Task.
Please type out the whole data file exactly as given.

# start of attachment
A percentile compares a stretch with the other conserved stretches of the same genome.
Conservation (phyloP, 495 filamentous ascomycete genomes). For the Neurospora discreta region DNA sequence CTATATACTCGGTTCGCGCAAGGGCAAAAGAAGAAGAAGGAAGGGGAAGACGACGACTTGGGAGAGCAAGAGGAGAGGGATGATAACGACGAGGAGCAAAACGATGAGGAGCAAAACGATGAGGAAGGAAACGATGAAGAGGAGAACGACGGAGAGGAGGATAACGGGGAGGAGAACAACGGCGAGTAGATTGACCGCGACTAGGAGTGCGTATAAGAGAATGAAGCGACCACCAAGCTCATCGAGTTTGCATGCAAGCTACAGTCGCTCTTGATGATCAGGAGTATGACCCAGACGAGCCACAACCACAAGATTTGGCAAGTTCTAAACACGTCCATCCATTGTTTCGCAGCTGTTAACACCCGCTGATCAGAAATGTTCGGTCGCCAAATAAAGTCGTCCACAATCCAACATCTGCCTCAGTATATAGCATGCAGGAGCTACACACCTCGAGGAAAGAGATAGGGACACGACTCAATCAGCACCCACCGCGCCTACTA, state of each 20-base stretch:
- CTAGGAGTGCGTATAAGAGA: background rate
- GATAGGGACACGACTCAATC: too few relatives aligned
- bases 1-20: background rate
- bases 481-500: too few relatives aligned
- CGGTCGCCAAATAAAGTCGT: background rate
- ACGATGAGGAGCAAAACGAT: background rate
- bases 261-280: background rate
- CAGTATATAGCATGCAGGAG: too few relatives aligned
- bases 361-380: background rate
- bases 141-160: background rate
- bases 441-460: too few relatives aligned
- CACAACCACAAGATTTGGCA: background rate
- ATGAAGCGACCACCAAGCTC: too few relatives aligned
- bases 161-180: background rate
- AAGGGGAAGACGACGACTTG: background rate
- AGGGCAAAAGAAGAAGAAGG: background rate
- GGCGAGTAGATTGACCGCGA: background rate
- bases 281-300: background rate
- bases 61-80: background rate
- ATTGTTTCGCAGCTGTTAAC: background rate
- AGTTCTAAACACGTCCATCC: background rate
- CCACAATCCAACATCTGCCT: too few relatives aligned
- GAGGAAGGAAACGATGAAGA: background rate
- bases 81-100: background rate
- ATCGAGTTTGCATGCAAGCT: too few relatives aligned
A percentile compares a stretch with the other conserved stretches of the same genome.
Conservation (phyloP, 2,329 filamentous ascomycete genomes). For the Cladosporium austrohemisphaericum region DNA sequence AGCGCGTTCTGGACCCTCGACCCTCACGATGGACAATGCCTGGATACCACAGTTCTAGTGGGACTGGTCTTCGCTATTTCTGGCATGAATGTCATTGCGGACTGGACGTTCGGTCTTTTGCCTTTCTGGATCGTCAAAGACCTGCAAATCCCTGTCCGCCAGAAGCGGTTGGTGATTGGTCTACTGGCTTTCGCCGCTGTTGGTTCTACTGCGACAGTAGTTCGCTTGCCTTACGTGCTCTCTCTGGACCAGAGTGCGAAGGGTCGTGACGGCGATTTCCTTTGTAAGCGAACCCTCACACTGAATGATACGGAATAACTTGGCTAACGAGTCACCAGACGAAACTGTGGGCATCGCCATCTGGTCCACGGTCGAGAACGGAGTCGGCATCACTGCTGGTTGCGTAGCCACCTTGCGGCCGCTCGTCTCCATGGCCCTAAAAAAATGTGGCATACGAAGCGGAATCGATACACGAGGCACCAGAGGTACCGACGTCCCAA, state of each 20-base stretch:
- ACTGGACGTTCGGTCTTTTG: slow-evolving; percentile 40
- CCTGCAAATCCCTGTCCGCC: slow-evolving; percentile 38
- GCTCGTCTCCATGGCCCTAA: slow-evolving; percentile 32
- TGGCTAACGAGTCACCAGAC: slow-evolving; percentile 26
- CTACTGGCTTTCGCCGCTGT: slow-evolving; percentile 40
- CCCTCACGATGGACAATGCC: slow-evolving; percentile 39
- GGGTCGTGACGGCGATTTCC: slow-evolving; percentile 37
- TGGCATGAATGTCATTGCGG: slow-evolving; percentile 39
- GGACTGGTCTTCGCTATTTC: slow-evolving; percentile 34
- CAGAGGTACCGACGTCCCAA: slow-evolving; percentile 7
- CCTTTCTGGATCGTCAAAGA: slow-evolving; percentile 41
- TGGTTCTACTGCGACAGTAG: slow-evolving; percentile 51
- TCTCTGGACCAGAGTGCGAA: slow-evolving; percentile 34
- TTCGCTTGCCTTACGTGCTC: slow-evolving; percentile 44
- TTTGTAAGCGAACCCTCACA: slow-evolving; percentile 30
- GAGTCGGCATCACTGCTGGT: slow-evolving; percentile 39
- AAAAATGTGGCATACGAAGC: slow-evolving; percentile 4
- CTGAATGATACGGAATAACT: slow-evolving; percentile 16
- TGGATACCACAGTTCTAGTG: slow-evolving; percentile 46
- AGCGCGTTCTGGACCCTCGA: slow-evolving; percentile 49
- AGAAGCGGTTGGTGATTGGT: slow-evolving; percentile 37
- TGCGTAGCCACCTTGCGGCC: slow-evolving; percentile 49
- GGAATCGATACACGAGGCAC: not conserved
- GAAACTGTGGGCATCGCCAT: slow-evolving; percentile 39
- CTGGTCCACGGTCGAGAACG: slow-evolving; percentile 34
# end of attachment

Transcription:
A percentile compares a stretch with the other conserved stretches of the same genome.
Conservation (phyloP, 495 filamentous ascomycete genomes). For the Neurospora discreta region DNA sequence CTATATACTCGGTTCGCGCAAGGGCAAAAGAAGAAGAAGGAAGGGGAAGACGACGACTTGGGAGAGCAAGAGGAGAGGGATGATAACGACGAGGAGCAAAACGATGAGGAGCAAAACGATGAGGAAGGAAACGATGAAGAGGAGAACGACGGAGAGGAGGATAACGGGGAGGAGAACAACGGCGAGTAGATTGACCGCGACTAGGAGTGCGTATAAGAGAATGAAGCGACCACCAAGCTCATCGAGTTTGCATGCAAGCTACAGTCGCTCTTGATGATCAGGAGTATGACCCAGACGAGCCACAACCACAAGATTTGGCAAGTTCTAAACACGTCCATCCATTGTTTCGCAGCTGTTAACACCCGCTGATCAGAAATGTTCGGTCGCCAAATAAAGTCGTCCACAATCCAACATCTGCCTCAGTATATAGCATGCAGGAGCTACACACCTCGAGGAAAGAGATAGGGACACGACTCAATCAGCACCCACCGCGCCTACTA, state of each 20-base stretch:
- CTAGGAGTGCGTATAAGAGA: background rate
- GATAGGGACACGACTCAATC: too few relatives aligned
- bases 1-20: background rate
- bases 481-500: too few relatives aligned
- CGGTCGCCAAATAAAGTCGT: background rate
- ACGATGAGGAGCAAAACGAT: background rate
- bases 261-280: background rate
- CAGTATATAGCATGCAGGAG: too few relatives aligned
- bases 361-380: background rate
- bases 141-160: background rate
- bases 441-460: too few relatives aligned
- CACAACCACAAGATTTGGCA: background rate
- ATGAAGCGACCACCAAGCTC: too few relatives aligned
- bases 161-180: background rate
- AAGGGGAAGACGACGACTTG: background rate
- AGGGCAAAAGAAGAAGAAGG: background rate
- GGCGAGTAGATTGACCGCGA: background rate
- bases 281-300: background rate
- bases 61-80: background rate
- ATTGTTTCGCAGCTGTTAAC: background rate
- AGTTCTAAACACGTCCATCC: background rate
- CCACAATCCAACATCTGCCT: too few relatives aligned
- GAGGAAGGAAACGATGAAGA: background rate
- bases 81-100: background rate
- ATCGAGTTTGCATGCAAGCT: too few relatives aligned
A percentile compares a stretch with the other conserved stretches of the same genome.
Conservation (phyloP, 2,329 filamentous ascomycete genomes). For the Cladosporium austrohemisphaericum region DNA sequence AGCGCGTTCTGGACCCTCGACCCTCACGATGGACAATGCCTGGATACCACAGTTCTAGTGGGACTGGTCTTCGCTATTTCTGGCATGAATGTCATTGCGGACTGGACGTTCGGTCTTTTGCCTTTCTGGATCGTCAAAGACCTGCAAATCCCTGTCCGCCAGAAGCGGTTGGTGATTGGTCTACTGGCTTTCGCCGCTGTTGGTTCTACTGCGACAGTAGTTCGCTTGCCTTACGTGCTCTCTCTGGACCAGAGTGCGAAGGGTCGTGACGGCGATTTCCTTTGTAAGCGAACCCTCACACTGAATGATACGGAATAACTTGGCTAACGAGTCACCAGACGAAACTGTGGGCATCGCCATCTGGTCCACGGTCGAGAACGGAGTCGGCATCACTGCTGGTTGCGTAGCCACCTTGCGGCCGCTCGTCTCCATGGCCCTAAAAAAATGTGGCATACGAAGCGGAATCGATACACGAGGCACCAGAGGTACCGACGTCCCAA, state of each 20-base stretch:
- ACTGGACGTTCGGTCTTTTG: slow-evolving; percentile 40
- CCTGCAAATCCCTGTCCGCC: slow-evolving; percentile 38
- GCTCGTCTCCATGGCCCTAA: slow-evolving; percentile 32
- TGGCTAACGAGTCACCAGAC: slow-evolving; percentile 26
- CTACTGGCTTTCGCCGCTGT: slow-evolving; percentile 40
- CCCTCACGATGGACAATGCC: slow-evolving; percentile 39
- GGGTCGTGACGGCGATTTCC: slow-evolving; percentile 37
- TGGCATGAATGTCATTGCGG: slow-evolving; percentile 39
- GGACTGGTCTTCGCTATTTC: slow-evolving; percentile 34
- CAGAGGTACCGACGTCCCAA: slow-evolving; percentile 7
- CCTTTCTGGATCGTCAAAGA: slow-evolving; percentile 41
- TGGTTCTACTGCGACAGTAG: slow-evolving; percentile 51
- TCTCTGGACCAGAGTGCGAA: slow-evolving; percentile 34
- TTCGCTTGCCTTACGTGCTC: slow-evolving; percentile 44
- TTTGTAAGCGAACCCTCACA: slow-evolving; percentile 30
- GAGTCGGCATCACTGCTGGT: slow-evolving; percentile 39
- AAAAATGTGGCATACGAAGC: slow-evolving; percentile 4
- CTGAATGATACGGAATAACT: slow-evolving; percentile 16
- TGGATACCACAGTTCTAGTG: slow-evolving; percentile 46
- AGCGCGTTCTGGACCCTCGA: slow-evolving; percentile 49
- AGAAGCGGTTGGTGATTGGT: slow-evolving; percentile 37
- TGCGTAGCCACCTTGCGGCC: slow-evolving; percentile 49
- GGAATCGATACACGAGGCAC: not conserved
- GAAACTGTGGGCATCGCCAT: slow-evolving; percentile 39
- CTGGTCCACGGTCGAGAACG: slow-evolving; percentile 34